High Street Dying? ….or maybe it’s just started to Live ?

Dying …..The High Street


We, apparently don’t want shops anymore but we want more places to live.

It has been muted that because of the demise of the High Street, planning laws will be altered to enable developers to turn shops into living according accommodation. Shock and Horror.

There are those who say this would be the final straw.

Stink of fish and chips , smells of curry, and stale Chinese food, the aromatic drift of the kebab shop and dry cleaners fumes are a number of the attractions for decades, of living on the High Street (perhaps not High Street Kensington, for those who know about such things).

Living on the High Street is not a new concept , albeit it has never been something that has really been thought about in a considered manner. People go into shops and people live on High Streets and the very same people will, on occasion, go into the shops those very same shops.

What I have noticed in my area during during the last 12 months, new retailers who had just started before the first lockdown or have planned opening for the very first time post lockdown. We are not talking national multiples, we are talking local independents, that is to say people who know the area , what the local consumer wants and where possible sourcing local product, and have built a model during a retail crisis including sophisticated web sites. Within our industry I saw this happen during the financial crisis and it is happening, in a different way again.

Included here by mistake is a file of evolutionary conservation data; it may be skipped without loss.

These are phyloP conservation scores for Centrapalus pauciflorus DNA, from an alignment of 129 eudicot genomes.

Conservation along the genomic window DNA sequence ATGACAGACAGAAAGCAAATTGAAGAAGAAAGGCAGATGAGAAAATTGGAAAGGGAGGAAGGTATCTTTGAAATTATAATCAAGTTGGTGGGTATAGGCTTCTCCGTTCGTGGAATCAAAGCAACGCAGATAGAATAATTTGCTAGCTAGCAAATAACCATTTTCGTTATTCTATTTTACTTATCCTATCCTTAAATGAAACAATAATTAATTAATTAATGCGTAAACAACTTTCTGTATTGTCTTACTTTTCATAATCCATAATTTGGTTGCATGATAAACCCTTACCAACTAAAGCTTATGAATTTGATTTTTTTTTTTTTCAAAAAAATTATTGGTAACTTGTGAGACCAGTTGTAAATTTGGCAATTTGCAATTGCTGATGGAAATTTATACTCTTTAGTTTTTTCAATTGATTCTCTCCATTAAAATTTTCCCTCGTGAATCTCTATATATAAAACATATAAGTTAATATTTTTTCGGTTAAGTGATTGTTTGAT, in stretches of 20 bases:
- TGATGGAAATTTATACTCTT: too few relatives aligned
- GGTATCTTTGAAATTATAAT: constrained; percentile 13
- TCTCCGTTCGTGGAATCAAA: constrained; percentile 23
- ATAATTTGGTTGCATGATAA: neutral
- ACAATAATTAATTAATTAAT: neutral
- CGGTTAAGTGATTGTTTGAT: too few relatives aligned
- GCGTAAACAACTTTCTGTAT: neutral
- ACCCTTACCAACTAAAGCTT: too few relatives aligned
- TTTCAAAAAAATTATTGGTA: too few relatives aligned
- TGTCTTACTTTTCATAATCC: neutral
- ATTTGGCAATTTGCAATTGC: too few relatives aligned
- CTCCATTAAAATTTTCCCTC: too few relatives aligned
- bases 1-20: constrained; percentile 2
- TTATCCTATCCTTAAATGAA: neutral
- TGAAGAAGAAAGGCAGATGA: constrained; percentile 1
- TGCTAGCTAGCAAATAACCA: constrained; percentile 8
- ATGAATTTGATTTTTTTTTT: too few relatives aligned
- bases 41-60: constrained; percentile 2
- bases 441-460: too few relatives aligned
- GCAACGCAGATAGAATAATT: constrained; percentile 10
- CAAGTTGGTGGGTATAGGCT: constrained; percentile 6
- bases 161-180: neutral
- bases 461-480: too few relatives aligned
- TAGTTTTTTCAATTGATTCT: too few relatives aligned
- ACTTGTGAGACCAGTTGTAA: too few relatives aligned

There is a whole bunch of stuff that good local independents and good local consumers living next door to each other are a perfect mix. On an environmental level alone, it makes good sense that people shop where they live (or indeed live where they shop!)

Almost three in five British consumers have made more use of local stores in their area to help them through the Coronavirus lockdown, according to research from business consultancy Deloitte Digital.

The study from late May 2020, also found that almost the same proportion said they will be more likely to spend at shops offering locally-produced goods once the lockdown has fully lifted, compared to before the pandemic hit.

So we’re likely to see a change in shopping habits, with customers more likely to shop local. (Deloitte Digital)

Modern retailing in the UK (as we would sort of recognise it today) probably started way back in late 18th century (Debenhams was founded in 1778). It has , naturally, gone through enormous changes since then but probably none more so that during the last 12 months. Much of that involves online purchasing but not a little by the new independent retail entrepreneur having a better understanding of the consumer and seeing the opportunities that still exist. Perhaps ‘Still’ is the wrong word as many of the opportunities are completely new and did not exist 12 months ago. Maybe they did exist but they weren’t aware of them. By ‘They’ I mean both entrepreneur and consumer.

Our time in lockdown has changed our fundamental approach to life. Our attention has shifted towards supporting the local community, our families and the impact we can have on the world around us. Today, we are much more concerned with why we buy and whom we buy from than how quickly we can get what we’ve purchased.